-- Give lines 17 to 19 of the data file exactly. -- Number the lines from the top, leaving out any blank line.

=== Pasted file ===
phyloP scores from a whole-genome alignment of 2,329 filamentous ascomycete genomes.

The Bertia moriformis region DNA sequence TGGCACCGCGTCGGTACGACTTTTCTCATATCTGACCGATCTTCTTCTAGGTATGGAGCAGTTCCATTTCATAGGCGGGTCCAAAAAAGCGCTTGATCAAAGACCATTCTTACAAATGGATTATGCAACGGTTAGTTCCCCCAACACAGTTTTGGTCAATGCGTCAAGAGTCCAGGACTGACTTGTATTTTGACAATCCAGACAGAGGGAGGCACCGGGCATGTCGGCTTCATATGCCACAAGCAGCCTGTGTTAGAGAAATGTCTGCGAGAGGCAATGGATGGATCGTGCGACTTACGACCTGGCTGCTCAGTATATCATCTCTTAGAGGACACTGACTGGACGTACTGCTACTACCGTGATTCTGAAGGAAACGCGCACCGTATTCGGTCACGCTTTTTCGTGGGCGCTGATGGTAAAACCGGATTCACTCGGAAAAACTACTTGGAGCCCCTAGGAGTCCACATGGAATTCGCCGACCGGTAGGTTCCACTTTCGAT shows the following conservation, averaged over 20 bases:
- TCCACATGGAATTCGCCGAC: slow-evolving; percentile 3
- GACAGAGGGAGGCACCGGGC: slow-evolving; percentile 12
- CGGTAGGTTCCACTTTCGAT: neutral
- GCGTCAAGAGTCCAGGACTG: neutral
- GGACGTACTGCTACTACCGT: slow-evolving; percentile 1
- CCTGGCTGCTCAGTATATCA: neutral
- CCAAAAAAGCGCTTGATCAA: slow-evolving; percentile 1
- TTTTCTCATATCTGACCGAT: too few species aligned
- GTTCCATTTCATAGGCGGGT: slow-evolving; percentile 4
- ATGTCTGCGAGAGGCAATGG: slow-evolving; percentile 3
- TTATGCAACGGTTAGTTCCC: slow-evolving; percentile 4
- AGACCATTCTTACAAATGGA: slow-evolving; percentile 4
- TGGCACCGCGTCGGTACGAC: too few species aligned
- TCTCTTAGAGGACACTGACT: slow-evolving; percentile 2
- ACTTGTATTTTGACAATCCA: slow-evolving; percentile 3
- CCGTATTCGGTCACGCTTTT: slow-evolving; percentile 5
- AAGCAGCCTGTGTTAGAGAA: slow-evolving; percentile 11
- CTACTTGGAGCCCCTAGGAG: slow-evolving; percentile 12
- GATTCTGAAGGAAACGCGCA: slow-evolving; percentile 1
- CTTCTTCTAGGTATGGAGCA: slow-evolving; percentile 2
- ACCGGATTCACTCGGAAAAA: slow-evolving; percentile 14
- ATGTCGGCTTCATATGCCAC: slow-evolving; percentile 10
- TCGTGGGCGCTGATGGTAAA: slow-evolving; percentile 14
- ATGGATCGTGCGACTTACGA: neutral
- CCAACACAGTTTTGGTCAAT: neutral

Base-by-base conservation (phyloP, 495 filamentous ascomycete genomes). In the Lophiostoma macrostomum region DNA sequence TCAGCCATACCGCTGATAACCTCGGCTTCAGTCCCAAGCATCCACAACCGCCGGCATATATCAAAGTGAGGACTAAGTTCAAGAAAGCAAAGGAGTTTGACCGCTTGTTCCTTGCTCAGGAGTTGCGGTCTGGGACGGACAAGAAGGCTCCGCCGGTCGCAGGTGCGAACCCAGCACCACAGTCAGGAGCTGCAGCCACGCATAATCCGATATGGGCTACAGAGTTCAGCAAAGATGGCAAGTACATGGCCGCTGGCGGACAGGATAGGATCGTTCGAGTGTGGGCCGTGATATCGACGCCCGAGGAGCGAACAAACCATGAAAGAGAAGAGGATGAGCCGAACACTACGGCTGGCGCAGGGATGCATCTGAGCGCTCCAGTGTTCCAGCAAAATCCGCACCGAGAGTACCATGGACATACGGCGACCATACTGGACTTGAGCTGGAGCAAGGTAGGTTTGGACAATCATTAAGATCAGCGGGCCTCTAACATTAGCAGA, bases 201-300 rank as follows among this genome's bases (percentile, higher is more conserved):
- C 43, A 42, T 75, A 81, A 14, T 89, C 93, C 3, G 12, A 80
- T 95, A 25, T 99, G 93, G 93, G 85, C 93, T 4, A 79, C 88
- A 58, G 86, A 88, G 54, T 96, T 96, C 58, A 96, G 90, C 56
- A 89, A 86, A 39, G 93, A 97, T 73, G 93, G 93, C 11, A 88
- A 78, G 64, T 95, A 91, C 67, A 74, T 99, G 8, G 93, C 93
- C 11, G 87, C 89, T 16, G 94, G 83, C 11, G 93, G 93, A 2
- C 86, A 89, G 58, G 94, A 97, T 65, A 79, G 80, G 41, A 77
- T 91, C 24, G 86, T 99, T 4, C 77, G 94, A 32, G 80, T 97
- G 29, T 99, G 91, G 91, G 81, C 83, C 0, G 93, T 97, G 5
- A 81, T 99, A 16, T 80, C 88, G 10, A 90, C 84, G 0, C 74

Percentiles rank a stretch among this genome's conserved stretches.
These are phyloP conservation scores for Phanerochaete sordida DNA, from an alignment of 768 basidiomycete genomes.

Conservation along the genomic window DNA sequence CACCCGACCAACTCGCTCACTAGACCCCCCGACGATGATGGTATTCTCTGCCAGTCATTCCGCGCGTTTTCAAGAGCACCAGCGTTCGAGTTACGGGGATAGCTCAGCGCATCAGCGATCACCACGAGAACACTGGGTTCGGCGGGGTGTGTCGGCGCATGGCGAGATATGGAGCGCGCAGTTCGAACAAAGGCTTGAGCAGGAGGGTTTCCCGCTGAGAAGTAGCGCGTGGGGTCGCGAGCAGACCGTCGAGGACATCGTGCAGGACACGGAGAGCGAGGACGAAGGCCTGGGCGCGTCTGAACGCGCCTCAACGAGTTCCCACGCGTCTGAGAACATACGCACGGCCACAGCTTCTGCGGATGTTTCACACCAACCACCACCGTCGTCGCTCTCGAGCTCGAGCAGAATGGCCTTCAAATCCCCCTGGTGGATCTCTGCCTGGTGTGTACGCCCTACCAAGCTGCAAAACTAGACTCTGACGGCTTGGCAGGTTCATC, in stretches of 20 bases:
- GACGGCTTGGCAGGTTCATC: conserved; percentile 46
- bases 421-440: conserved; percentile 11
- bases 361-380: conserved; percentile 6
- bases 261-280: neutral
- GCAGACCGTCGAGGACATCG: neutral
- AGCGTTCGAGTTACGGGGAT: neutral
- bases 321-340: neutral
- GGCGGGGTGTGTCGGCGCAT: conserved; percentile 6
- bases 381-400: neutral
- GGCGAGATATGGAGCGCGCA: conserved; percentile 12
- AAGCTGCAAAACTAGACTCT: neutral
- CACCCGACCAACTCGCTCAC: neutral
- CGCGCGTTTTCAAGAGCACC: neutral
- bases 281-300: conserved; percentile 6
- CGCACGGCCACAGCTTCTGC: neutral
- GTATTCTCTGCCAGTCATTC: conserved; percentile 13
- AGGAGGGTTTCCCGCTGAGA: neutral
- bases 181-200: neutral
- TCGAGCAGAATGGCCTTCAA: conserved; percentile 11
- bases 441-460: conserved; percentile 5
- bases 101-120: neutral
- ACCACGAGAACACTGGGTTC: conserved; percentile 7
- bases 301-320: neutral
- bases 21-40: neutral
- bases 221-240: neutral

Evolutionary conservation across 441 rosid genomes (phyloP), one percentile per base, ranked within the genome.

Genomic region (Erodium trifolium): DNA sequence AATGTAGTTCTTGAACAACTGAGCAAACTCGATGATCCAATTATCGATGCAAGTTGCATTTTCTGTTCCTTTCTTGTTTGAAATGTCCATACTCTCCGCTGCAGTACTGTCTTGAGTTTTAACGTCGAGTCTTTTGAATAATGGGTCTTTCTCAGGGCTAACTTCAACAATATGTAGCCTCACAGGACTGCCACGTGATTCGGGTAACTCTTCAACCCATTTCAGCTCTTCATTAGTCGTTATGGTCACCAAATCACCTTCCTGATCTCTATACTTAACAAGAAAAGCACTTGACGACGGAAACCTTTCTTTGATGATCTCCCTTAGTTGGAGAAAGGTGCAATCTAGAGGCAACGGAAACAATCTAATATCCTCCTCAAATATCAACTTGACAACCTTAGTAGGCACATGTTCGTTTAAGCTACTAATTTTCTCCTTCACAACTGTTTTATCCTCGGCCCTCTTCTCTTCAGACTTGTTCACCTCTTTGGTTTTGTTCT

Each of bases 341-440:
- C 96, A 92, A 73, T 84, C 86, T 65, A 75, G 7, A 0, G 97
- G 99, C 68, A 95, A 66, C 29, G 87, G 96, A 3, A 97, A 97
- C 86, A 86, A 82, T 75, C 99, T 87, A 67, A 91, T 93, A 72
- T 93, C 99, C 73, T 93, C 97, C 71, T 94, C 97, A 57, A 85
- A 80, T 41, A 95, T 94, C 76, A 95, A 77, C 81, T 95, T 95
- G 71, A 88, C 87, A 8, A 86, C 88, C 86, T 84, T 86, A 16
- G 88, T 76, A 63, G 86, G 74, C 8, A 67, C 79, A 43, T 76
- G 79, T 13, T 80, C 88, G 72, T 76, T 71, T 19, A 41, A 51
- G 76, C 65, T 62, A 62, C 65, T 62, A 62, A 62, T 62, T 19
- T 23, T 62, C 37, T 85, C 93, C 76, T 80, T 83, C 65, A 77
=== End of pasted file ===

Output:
- ACTTGTATTTTGACAATCCA: slow-evolving; percentile 3
- CCGTATTCGGTCACGCTTTT: slow-evolving; percentile 5
- AAGCAGCCTGTGTTAGAGAA: slow-evolving; percentile 11